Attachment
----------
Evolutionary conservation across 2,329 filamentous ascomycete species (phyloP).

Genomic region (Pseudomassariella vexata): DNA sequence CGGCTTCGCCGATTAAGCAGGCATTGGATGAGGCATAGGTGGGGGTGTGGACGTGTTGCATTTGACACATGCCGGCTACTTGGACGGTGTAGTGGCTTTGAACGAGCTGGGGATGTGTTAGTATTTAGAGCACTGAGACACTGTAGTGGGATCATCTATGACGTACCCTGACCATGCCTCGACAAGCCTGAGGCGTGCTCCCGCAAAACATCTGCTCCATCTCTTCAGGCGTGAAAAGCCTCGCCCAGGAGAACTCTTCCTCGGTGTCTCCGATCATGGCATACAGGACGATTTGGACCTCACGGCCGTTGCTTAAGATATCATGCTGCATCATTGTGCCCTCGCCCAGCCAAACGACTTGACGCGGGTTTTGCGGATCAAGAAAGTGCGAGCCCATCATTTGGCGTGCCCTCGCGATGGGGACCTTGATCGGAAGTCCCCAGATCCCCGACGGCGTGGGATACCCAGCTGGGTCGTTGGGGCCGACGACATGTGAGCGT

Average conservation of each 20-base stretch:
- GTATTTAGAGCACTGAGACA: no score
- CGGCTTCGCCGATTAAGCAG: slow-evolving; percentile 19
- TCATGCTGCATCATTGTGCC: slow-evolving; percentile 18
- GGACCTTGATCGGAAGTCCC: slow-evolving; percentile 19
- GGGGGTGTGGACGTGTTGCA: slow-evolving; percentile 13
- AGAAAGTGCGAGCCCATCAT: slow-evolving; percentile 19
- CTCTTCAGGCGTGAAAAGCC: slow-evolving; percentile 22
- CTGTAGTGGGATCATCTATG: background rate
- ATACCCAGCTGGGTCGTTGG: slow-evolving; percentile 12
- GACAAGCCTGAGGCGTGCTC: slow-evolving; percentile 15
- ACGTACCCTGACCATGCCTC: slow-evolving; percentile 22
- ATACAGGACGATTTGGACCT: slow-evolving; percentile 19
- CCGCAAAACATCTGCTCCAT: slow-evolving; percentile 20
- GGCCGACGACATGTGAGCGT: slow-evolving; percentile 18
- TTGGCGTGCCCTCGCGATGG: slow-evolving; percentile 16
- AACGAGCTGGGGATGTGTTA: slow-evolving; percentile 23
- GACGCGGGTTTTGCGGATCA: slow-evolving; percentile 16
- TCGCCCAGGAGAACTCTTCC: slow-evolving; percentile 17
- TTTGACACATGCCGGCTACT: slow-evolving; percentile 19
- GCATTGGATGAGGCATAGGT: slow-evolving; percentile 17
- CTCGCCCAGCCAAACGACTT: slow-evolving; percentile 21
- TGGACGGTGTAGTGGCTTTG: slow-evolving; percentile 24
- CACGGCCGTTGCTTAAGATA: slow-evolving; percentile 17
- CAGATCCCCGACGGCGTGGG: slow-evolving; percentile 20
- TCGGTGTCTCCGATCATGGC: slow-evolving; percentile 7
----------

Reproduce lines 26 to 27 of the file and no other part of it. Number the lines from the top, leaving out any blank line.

- CACGGCCGTTGCTTAAGATA: slow-evolving; percentile 17
- CAGATCCCCGACGGCGTGGG: slow-evolving; percentile 20